Over a thirty-five year period following Champawat, Jim Corbett agreed to hunt and kill another eleven tigers. Together these animals had killed 1,300 people. From his observations Corbett noted that tigers were responsible for human kills carried out in daylight hours. Kills done at night were usually because of leopard attack.

Corbett was 63 when he finally shot his last tigress. He tracked her for days and then finally lured her to come within shooting range by imitating the call of a male tiger.

Jim Corbett himself was instrumental in creating the park that now carries his name. He did this with the help of Sir (later Lord) Malcolm Hailey, who was Governor of the United Provinces in the early 1930s. When the park was ready to open to the public, Hailey had already left India, and the authorities named it 'The Hailey National Park', the first of its kind in India.

Many years after Jim Corbett's death the Indian government made the decision to change the name of its first park to Corbett National Park, something that sparked a lot of debate, but supporters believe the renaming was the best tribute to a great man and that there is no one better qualified to bear that label than Jim Corbett. Others point out, though Corbett was an ardent conservationist, after leaving India, he was involved with the Kenyan-based Safariland Hunting Company. During the period from 1948 to 1951 he was a director of the company in a land which offered some of the best hunting grounds in the world.


Outfits like Safariland employed dozens of professional hunters and guides. They looked after the game using rigid and strict standards, but there is also evidence suggesting that this system also helped ensure the future of much wildlife.

It was certainly not in their interests to see game shot out and exterminated, as it provided their income. Conservationists could never approve this system of managed hunting, but the fact remains that it was only after the 1970 hunting ban was imposed in Kenya that wildlife numbers plummeted. Poachers then removed almost all the “tuskers” – African elephants – for their ivory. White and black rhinos fell victim for their horn - used to make dagger handles or as an oriental aphrodisiac- leopards and cheetah for their patterned skins.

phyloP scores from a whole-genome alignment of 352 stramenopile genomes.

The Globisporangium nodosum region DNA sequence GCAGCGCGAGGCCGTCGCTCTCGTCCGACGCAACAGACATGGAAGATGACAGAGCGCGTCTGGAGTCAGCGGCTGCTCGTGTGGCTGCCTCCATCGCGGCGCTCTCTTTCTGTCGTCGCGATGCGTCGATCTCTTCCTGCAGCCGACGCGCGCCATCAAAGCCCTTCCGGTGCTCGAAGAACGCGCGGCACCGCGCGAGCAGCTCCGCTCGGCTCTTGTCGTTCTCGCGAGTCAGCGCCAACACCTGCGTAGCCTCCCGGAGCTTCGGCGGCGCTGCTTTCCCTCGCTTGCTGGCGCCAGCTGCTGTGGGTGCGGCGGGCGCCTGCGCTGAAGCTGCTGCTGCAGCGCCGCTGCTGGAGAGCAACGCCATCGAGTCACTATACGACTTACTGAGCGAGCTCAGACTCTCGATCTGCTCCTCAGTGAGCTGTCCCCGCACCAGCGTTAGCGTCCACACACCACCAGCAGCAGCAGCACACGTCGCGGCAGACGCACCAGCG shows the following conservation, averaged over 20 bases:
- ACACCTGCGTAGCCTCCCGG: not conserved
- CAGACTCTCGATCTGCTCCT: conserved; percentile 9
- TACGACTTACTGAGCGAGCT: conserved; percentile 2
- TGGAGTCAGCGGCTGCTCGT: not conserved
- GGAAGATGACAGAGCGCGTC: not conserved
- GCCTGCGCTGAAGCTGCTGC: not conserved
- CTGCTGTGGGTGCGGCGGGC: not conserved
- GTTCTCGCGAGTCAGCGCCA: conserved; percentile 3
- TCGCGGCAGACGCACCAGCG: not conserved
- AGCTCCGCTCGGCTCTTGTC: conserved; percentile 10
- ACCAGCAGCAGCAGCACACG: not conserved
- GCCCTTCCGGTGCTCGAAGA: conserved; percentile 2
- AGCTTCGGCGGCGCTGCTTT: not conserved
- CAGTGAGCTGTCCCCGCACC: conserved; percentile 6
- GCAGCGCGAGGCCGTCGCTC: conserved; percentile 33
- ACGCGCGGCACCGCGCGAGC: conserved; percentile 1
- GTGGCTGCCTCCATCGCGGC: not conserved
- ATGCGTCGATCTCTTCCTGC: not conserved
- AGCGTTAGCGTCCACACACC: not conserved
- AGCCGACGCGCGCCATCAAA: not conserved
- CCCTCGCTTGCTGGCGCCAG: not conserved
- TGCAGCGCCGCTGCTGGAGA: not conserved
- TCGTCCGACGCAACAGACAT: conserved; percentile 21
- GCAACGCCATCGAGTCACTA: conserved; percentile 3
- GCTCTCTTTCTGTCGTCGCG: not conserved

It is also worth remembering that there were many very famous hunters who became conservationists in their lifetimes. Corbett is just one of these, others include Theodore Roosevelt, F.C. Selous (of Selous National Park in Tanzania), C.J.P. Ionides (a world authority on venomous snakes, known as “ The Snake Man”,) E.P. Gee, J.A. Hunter. Anthony Dyer, John Kingsley Heath, Eric Sherbrooke Walker, F.W. Champion and Eric Risley.

It should be remembered also that before he left India in 1947, Corbett, with the help of hundreds of his friends the villagers who lived around the park, led a one-man war against poachers in the park.


Jim Corbett will undoubtedly remembered for his fantastic tales of hunting man-eating tigers and leopards. But he was also a naturalist, author and above all a humanitarian. He gave his services freely, risking his own life every time, without expecting anything in return. He loved the poor villagers, he ate their food, slept in their thatched huts while after man-eaters, learnt to speak their dialects and helped them all his life with land, shelter, food and money. This was colonial India, where many English men snubbed at the Indians, looked down at them or cursed their presence. Corbett is still a folk hero in Kumaon, worshipped as a hero and saviour of the poor. Some of his books have been part of the school curriculum in India for decades. The Indians still love him, just like the Kenyans love Karen Blixen who too showed compassion towards the Kikuyu people while other Europeans treated them more like animals.

Oscar nominated director Ashvin Kumar is shooting a feature in India, inspired by a Jim Corbett story. You can read all about it here.....